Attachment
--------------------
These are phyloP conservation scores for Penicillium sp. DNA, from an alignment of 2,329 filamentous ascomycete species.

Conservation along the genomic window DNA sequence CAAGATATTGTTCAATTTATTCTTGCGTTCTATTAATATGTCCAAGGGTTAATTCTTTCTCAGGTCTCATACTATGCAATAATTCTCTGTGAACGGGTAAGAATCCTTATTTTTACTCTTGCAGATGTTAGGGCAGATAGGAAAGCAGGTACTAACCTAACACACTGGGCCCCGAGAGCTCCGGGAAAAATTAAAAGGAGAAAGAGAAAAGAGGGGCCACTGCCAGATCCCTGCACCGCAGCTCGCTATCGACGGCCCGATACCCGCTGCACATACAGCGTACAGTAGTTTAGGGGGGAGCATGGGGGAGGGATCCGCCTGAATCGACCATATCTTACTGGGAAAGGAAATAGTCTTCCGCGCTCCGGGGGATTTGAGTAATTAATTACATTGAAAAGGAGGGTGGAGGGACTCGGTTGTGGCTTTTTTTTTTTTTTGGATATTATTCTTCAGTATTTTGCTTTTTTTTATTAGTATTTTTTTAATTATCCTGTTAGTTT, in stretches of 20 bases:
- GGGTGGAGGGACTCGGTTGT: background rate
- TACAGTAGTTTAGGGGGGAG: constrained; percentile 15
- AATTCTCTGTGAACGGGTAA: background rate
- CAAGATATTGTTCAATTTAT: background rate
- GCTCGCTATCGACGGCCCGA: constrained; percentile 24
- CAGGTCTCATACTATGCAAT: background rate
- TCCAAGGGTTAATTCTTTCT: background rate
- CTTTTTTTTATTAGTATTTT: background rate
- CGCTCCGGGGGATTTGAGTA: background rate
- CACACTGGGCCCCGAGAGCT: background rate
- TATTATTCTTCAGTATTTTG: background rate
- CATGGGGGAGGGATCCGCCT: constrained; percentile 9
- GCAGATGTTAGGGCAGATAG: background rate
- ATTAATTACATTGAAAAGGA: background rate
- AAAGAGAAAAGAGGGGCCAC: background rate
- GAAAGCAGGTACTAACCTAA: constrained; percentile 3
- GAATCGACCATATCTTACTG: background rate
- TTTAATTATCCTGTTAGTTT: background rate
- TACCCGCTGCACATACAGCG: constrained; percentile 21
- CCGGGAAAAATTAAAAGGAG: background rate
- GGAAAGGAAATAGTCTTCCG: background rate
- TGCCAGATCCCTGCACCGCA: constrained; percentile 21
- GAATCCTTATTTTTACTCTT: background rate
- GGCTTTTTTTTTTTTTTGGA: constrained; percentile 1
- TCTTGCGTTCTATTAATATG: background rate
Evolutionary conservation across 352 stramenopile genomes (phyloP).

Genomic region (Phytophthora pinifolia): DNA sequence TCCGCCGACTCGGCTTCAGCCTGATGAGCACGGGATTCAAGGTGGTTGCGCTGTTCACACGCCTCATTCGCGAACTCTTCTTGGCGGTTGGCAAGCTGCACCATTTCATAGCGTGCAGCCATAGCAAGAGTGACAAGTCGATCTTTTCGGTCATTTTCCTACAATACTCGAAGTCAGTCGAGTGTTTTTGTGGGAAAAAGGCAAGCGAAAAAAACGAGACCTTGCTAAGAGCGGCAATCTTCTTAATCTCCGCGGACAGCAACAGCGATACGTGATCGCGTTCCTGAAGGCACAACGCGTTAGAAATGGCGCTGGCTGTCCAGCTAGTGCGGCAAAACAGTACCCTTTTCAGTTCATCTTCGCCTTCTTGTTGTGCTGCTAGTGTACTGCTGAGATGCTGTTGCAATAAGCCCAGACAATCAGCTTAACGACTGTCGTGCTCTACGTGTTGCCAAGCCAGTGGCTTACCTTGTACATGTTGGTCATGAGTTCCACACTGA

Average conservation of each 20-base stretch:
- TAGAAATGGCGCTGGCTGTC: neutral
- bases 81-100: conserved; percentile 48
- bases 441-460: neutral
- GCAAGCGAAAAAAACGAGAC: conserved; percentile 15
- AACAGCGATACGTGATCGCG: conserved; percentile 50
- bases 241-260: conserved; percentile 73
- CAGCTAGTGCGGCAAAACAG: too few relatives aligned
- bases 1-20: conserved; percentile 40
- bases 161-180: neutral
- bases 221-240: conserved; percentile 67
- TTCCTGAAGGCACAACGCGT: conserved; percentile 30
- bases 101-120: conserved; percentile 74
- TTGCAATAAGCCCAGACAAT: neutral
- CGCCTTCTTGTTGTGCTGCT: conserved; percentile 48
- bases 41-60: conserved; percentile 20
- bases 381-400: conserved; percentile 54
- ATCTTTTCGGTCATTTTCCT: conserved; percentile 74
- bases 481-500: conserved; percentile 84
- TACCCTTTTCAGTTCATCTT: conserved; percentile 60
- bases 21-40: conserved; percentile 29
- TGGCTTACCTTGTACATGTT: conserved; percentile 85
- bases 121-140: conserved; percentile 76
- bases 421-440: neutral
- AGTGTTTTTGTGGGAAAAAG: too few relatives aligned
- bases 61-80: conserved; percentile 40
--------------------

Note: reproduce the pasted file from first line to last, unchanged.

These are phyloP conservation scores for Penicillium sp. DNA, from an alignment of 2,329 filamentous ascomycete species.

Conservation along the genomic window DNA sequence CAAGATATTGTTCAATTTATTCTTGCGTTCTATTAATATGTCCAAGGGTTAATTCTTTCTCAGGTCTCATACTATGCAATAATTCTCTGTGAACGGGTAAGAATCCTTATTTTTACTCTTGCAGATGTTAGGGCAGATAGGAAAGCAGGTACTAACCTAACACACTGGGCCCCGAGAGCTCCGGGAAAAATTAAAAGGAGAAAGAGAAAAGAGGGGCCACTGCCAGATCCCTGCACCGCAGCTCGCTATCGACGGCCCGATACCCGCTGCACATACAGCGTACAGTAGTTTAGGGGGGAGCATGGGGGAGGGATCCGCCTGAATCGACCATATCTTACTGGGAAAGGAAATAGTCTTCCGCGCTCCGGGGGATTTGAGTAATTAATTACATTGAAAAGGAGGGTGGAGGGACTCGGTTGTGGCTTTTTTTTTTTTTTGGATATTATTCTTCAGTATTTTGCTTTTTTTTATTAGTATTTTTTTAATTATCCTGTTAGTTT, in stretches of 20 bases:
- GGGTGGAGGGACTCGGTTGT: background rate
- TACAGTAGTTTAGGGGGGAG: constrained; percentile 15
- AATTCTCTGTGAACGGGTAA: background rate
- CAAGATATTGTTCAATTTAT: background rate
- GCTCGCTATCGACGGCCCGA: constrained; percentile 24
- CAGGTCTCATACTATGCAAT: background rate
- TCCAAGGGTTAATTCTTTCT: background rate
- CTTTTTTTTATTAGTATTTT: background rate
- CGCTCCGGGGGATTTGAGTA: background rate
- CACACTGGGCCCCGAGAGCT: background rate
- TATTATTCTTCAGTATTTTG: background rate
- CATGGGGGAGGGATCCGCCT: constrained; percentile 9
- GCAGATGTTAGGGCAGATAG: background rate
- ATTAATTACATTGAAAAGGA: background rate
- AAAGAGAAAAGAGGGGCCAC: background rate
- GAAAGCAGGTACTAACCTAA: constrained; percentile 3
- GAATCGACCATATCTTACTG: background rate
- TTTAATTATCCTGTTAGTTT: background rate
- TACCCGCTGCACATACAGCG: constrained; percentile 21
- CCGGGAAAAATTAAAAGGAG: background rate
- GGAAAGGAAATAGTCTTCCG: background rate
- TGCCAGATCCCTGCACCGCA: constrained; percentile 21
- GAATCCTTATTTTTACTCTT: background rate
- GGCTTTTTTTTTTTTTTGGA: constrained; percentile 1
- TCTTGCGTTCTATTAATATG: background rate
Evolutionary conservation across 352 stramenopile genomes (phyloP).

Genomic region (Phytophthora pinifolia): DNA sequence TCCGCCGACTCGGCTTCAGCCTGATGAGCACGGGATTCAAGGTGGTTGCGCTGTTCACACGCCTCATTCGCGAACTCTTCTTGGCGGTTGGCAAGCTGCACCATTTCATAGCGTGCAGCCATAGCAAGAGTGACAAGTCGATCTTTTCGGTCATTTTCCTACAATACTCGAAGTCAGTCGAGTGTTTTTGTGGGAAAAAGGCAAGCGAAAAAAACGAGACCTTGCTAAGAGCGGCAATCTTCTTAATCTCCGCGGACAGCAACAGCGATACGTGATCGCGTTCCTGAAGGCACAACGCGTTAGAAATGGCGCTGGCTGTCCAGCTAGTGCGGCAAAACAGTACCCTTTTCAGTTCATCTTCGCCTTCTTGTTGTGCTGCTAGTGTACTGCTGAGATGCTGTTGCAATAAGCCCAGACAATCAGCTTAACGACTGTCGTGCTCTACGTGTTGCCAAGCCAGTGGCTTACCTTGTACATGTTGGTCATGAGTTCCACACTGA

Average conservation of each 20-base stretch:
- TAGAAATGGCGCTGGCTGTC: neutral
- bases 81-100: conserved; percentile 48
- bases 441-460: neutral
- GCAAGCGAAAAAAACGAGAC: conserved; percentile 15
- AACAGCGATACGTGATCGCG: conserved; percentile 50
- bases 241-260: conserved; percentile 73
- CAGCTAGTGCGGCAAAACAG: too few relatives aligned
- bases 1-20: conserved; percentile 40
- bases 161-180: neutral
- bases 221-240: conserved; percentile 67
- TTCCTGAAGGCACAACGCGT: conserved; percentile 30
- bases 101-120: conserved; percentile 74
- TTGCAATAAGCCCAGACAAT: neutral
- CGCCTTCTTGTTGTGCTGCT: conserved; percentile 48
- bases 41-60: conserved; percentile 20
- bases 381-400: conserved; percentile 54
- ATCTTTTCGGTCATTTTCCT: conserved; percentile 74
- bases 481-500: conserved; percentile 84
- TACCCTTTTCAGTTCATCTT: conserved; percentile 60
- bases 21-40: conserved; percentile 29
- TGGCTTACCTTGTACATGTT: conserved; percentile 85
- bases 121-140: conserved; percentile 76
- bases 421-440: neutral
- AGTGTTTTTGTGGGAAAAAG: too few relatives aligned
- bases 61-80: conserved; percentile 40